Hitler — This man hardly needs an introduction. A former art student cum dictator cum holocaust initiator. I’m tempted to say computer Solitaire, for after wiping so many millions of people from the face of the planet, it’d be hell finding someone interested in going head-to-head with you in dual-player mode. But I think we’re talking Minecraft. Start in your own world, alone, build whatever you want — Hitler had a passion for architecture, and especially landscapes without people. Also, everything in Minecraft exists at a blurry, 8-bit, blocky resolution — and weirdly just about all Minecraft creations squintily look like Hitler’s own drawings.
Rob Ford — You’ve probably already heard of the various adventures of the mayor of Toronto. The ranting, dancing, crack-using blunderbuss of a mayor is a continual source of entertainment for those who live outside of Toronto. And for Torontonians? …Sorry guys. This is hitting a low bar here, but I’m pretty sure Rob Ford would capital-L Love Grand Theft Auto, where you’re a car-jacking, drug-running madman in a chaotic cityscape.
In fact, put him in front of a console post-haste, so that his various IRL (in-real-life) accomplishments can be virtualized.
Richard Nixon — The only American president to ever resign (which he did before he was impeached). Suspicious, paranoid, accused of bugging the offices of his opponents; really, an ideal gamer. In the game Portal, you are prisoner of a sarcastic, scheming, resentful robot who is all that’s left of a massive company that has succumbed to, and been destroyed by, a sort of runaway unethical capitalism. Besides it being one of my personal favorite games, Nixon would have taken great pleasure in this. He lived a good portion of his life with the sarcastic, resentful (and, OK, occasionally enraged) voice of the public, and he would have adored the ability to have a portal gun (essentially a wormhole-firing device) to blip him out of there. Now you see me, now you bzzt!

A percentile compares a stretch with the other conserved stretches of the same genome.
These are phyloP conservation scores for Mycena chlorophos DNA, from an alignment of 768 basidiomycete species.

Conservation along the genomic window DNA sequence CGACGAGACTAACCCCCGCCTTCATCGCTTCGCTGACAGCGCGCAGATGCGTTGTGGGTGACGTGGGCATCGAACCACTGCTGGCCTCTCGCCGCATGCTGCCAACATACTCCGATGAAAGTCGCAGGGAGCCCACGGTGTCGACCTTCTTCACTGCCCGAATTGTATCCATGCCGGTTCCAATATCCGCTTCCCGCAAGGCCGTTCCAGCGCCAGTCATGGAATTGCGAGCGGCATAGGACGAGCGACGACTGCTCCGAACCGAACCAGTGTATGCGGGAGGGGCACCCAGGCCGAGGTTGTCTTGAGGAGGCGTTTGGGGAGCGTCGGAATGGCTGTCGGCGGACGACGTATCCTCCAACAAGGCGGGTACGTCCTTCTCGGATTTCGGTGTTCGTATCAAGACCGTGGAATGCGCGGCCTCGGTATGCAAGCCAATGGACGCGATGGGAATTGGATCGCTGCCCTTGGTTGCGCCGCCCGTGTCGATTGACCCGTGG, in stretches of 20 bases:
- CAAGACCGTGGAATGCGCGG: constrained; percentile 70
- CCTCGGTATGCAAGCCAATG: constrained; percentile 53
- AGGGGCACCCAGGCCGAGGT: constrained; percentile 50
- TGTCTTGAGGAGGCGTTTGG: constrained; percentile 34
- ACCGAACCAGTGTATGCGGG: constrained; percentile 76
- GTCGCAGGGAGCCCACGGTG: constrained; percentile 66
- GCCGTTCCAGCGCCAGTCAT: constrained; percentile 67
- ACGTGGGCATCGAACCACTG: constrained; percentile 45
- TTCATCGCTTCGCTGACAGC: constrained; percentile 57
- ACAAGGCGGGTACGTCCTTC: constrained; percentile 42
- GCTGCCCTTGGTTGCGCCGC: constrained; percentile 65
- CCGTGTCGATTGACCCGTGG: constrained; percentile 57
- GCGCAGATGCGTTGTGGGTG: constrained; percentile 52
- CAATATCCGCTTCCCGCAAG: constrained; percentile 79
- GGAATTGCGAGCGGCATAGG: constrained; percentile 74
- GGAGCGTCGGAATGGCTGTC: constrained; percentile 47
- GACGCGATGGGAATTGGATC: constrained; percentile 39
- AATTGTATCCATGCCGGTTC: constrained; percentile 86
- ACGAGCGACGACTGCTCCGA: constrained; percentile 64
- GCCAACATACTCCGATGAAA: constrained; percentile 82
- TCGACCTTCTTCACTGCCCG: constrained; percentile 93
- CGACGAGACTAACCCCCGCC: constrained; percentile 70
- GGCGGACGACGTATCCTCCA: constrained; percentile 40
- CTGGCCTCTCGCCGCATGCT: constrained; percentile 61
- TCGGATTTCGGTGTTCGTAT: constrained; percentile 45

Queen Elizabeth I — Daughter of Anne Boleyn and Henry VIII, she was certainly born under inauspicious stars. Her mother was beheaded when she was only two by decree of her own father, and Elizabeth was declared an illegitimate heir. All the same, she struggled through adversity and rose up to rule Britain for 44 years, setting the country up to become one of the world’s most dominant powers. The last of the Tudor line, she was certainly haunted by many ghosts, which makes Pac-Man an obvious choice, pursued as he is by relentless ghosts while snacking on (tea and) crumpets.
Winston Churchill — You know, the guy who won the Nobel Prize for Literature? The amateur bricklayer? He also had something or other to do with commanding several important battles (one disastrously) during the First World War, and leading Britain in the Second World War. I adore this quote about him, written by his chief of staff. “Without him England was lost for a certainty, with him England has been on the verge of disaster time and again… Never have I admired and despised a man simultaneously to the same extent.”
And so, for gaming? Which he’d surely take to like a madman? I think, sadly, it’s going to have to be good old Angry Birds, for what else did the Allies do but launch themselves repeatedly at the Axis, bashing their heads against their fortifications. And seriously. Look at that face. Now the other face. Separated at birth? I think so.
Benjamin Parzybok is the author of the novels Sherwood Nation and Couch. He has been the creator/co-creator of many other projects, includingGumball Poetry (literary journal published in capsule machines), The Black Magic Insurance Agency (citywide, one-night alternate reality game), and Project Hamad (an effort to free a Guantanamo inmate and shed light on Habeas Corpus). He lives in Portland with the artist Laura Moulton and their two kids.
This piece originally appeared on the Powell’s Books Blog. Visit the blog for essays, interviews, playlists and more.